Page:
For financial agreement to be legally binding, both parties must have signed the agreement and have received independent legal and financial advice before signing.

At Herman Bersee Solicitors we have vast experience negotiating, drafting and inspecting binding financial agreements. Please contact our friendly staff if you wish to discuss the process further.

Consent Orders

Consent orders are a written agreement between the parties that is approved by the Court and therefore legally binding. The Court must be satisfied that the orders are properly drafted and that the terms of the agreement are “just and equitable” before it will approve them.

Deciding whether a financial agreement or consent order is right for you can be a confusing process. If you would like further information and a realistic discussion about the advantages and disadvantages about each of these options, please contact Herman Bersee today.

How does the court decide property issues?

In all property settlements there is a four step process which is followed by the Courts:

Step 1 – Creating an asset pool

To create the net asset pool all assets and liabilities of your relationship will need to be identified. These include personal assets and liabilities. It is essential that you tell Herman Bersee Solicitors all of your assets and liabilities to ensure that proceedings are fair. If you hide or do not advise us of your assets you may be found in contempt of court.

Assets are the things you own that have a value. Assets could include:

  • Car
  • House
  • Furniture
  • Liabilities can be seen as debts, where money is owed. Examples of liabilities include:
  • Car loans
  • Mortgage
  • Loan
  • Credit card balance

The net asset pool figure will then be calculated. The net asset pool is generally calculated using this formula Total Assets – Total Liabilities = Net Asset Pool. The net asset pool figure is the amount of money that will be divided.

If both parties cannot agree on a value of an item/s, for example a car, an expert will need to brought in to value the item.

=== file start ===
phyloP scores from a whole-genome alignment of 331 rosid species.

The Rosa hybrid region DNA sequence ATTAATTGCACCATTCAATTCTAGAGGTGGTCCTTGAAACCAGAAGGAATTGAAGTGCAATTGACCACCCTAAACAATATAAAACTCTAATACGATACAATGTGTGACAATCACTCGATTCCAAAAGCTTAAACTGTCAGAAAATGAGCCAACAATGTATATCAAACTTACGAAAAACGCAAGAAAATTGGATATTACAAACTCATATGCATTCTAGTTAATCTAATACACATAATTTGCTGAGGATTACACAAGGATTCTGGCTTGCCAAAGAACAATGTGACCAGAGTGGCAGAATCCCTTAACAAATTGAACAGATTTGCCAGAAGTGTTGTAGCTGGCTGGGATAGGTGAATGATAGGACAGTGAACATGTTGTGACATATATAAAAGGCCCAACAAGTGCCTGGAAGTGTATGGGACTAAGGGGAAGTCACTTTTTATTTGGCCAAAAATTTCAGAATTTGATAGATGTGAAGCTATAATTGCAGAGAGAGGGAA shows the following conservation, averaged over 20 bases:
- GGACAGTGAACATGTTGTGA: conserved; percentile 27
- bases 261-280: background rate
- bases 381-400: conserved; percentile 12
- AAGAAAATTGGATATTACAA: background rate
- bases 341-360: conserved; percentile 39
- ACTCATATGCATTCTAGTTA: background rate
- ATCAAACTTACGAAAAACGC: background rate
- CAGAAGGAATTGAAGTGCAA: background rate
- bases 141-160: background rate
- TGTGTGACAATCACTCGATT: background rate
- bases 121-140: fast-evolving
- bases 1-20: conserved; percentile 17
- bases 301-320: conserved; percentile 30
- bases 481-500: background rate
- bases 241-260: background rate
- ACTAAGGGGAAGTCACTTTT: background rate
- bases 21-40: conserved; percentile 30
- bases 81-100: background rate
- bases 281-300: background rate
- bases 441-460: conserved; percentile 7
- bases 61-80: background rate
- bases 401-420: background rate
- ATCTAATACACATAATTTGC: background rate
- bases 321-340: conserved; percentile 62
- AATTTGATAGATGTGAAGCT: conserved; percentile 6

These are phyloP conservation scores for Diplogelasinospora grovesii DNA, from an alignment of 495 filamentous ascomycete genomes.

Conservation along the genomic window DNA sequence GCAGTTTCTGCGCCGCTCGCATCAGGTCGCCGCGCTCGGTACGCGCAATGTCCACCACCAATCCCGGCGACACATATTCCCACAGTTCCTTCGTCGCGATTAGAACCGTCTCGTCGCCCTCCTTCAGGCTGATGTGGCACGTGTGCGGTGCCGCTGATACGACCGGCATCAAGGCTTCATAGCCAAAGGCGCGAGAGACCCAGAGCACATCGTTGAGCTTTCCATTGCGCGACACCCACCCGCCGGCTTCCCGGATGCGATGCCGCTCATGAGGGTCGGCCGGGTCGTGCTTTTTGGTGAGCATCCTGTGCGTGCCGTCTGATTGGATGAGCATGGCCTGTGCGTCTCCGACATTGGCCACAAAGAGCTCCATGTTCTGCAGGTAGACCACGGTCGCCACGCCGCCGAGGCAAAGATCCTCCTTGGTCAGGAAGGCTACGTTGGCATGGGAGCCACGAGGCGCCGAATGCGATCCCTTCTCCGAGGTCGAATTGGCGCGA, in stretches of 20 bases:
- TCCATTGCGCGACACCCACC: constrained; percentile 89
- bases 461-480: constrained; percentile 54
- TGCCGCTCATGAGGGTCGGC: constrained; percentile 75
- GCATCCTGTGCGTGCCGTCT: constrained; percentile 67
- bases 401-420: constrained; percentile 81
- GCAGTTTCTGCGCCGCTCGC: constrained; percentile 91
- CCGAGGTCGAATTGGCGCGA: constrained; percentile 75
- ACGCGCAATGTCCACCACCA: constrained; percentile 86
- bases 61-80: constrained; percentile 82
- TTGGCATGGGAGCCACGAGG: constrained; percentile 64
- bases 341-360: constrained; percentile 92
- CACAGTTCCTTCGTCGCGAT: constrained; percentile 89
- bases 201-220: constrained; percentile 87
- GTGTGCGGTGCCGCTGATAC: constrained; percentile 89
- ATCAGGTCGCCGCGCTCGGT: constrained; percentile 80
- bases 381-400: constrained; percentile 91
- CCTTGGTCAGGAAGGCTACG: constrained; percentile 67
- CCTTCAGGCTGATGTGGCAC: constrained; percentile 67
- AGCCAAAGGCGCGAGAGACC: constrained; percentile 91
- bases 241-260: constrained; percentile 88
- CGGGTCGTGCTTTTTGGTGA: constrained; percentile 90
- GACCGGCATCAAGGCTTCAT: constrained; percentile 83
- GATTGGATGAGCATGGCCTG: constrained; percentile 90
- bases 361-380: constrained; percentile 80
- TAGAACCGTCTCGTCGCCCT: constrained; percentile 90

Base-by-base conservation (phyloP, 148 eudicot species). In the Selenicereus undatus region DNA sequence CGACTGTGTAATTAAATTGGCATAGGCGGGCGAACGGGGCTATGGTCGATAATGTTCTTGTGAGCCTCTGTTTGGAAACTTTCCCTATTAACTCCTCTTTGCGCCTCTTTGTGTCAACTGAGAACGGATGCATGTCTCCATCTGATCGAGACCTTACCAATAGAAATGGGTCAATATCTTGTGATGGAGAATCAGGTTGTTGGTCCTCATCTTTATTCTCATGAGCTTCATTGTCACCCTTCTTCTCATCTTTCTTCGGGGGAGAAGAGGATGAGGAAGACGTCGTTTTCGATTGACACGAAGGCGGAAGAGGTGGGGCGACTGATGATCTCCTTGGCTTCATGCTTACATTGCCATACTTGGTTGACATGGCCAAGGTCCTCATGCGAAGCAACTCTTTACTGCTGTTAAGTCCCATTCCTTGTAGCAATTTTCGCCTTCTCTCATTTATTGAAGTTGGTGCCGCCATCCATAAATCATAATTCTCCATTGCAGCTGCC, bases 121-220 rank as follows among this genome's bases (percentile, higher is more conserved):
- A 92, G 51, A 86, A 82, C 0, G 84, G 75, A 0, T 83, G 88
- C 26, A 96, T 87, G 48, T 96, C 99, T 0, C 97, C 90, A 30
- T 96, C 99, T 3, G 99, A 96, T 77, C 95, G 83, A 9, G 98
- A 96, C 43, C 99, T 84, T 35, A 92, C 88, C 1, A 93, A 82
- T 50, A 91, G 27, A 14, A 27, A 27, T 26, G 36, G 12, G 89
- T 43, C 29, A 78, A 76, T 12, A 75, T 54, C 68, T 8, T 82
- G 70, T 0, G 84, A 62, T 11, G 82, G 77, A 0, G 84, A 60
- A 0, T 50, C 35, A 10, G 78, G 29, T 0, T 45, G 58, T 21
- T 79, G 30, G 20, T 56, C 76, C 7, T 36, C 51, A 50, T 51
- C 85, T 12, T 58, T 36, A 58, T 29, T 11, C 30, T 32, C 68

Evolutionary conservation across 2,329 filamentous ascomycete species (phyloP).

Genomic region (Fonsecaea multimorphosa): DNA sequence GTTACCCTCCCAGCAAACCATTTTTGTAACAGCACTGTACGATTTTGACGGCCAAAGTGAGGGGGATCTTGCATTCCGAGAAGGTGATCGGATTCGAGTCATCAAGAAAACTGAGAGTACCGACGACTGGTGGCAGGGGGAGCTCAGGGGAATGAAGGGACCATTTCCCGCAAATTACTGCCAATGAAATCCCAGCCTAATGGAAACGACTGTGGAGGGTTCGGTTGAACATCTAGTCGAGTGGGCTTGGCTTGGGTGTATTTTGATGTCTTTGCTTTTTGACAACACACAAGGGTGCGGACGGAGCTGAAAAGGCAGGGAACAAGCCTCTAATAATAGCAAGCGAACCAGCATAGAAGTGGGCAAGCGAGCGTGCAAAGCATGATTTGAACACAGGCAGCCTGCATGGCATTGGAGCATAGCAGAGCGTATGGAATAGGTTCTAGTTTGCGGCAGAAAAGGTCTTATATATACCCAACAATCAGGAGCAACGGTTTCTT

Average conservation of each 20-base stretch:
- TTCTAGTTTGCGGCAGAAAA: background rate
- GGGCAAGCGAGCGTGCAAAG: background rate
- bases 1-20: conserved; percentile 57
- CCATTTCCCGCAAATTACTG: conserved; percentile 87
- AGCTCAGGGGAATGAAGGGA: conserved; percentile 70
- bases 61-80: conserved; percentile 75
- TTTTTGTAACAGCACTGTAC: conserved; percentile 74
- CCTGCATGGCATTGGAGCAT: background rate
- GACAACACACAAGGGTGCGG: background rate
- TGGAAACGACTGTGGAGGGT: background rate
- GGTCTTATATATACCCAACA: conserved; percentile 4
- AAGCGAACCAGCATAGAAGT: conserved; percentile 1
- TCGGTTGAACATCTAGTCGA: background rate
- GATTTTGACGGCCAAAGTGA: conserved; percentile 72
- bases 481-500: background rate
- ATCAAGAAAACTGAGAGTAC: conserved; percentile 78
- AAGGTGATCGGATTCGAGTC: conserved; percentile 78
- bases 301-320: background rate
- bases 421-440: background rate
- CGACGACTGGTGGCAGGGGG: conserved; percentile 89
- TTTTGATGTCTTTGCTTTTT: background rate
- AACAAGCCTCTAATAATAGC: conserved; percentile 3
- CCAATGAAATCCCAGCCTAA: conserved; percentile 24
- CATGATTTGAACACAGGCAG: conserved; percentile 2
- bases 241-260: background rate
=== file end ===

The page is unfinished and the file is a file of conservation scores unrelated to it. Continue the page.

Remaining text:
Step 2 – Each Party’s Contribution

The court looks at how each party contributed to the relationship. The court has broken the contributions into four specific groups:

  • Financial
  • Parental
  • Homemaker
  • Non Financial Contributions

1. Financial Contributions

Financial Contributions is all monetary contributions to the relationship and can include but is not limited to:

  • Wages
  • Amount of money each person had at the start of the relationship
  • Termination money
  • Lotto winnings

Once the financial contributions to the relationship has been identified, the court will look at which parties made contributions and when. It is essential that all information is disclosed to your representation, the other party and the court.

The court will only look at where the money in the relationship is being spent if there are allegations of wastage. Wastage is when a considerable amount of money is being used for the following:

  • Gambling
  • Drinking
  • Prostitutes
  • Drugs

A considerable amount of money will be determined on the weekly combined wage of the parties to the relationship. As a rule of thumb, 10% of the wage spent on any of the above is seen by the court as wastage.

2. Parenting Contributions

These contributions could be described as the amount of parenting that was done, such as helping children with homework, taking them to school, spending time with them etc. There is no specified amount, however when one party works and the other cannot due to parental responsibility, it is seen as an equal contribution to the wage that the other party contributes to the relationship.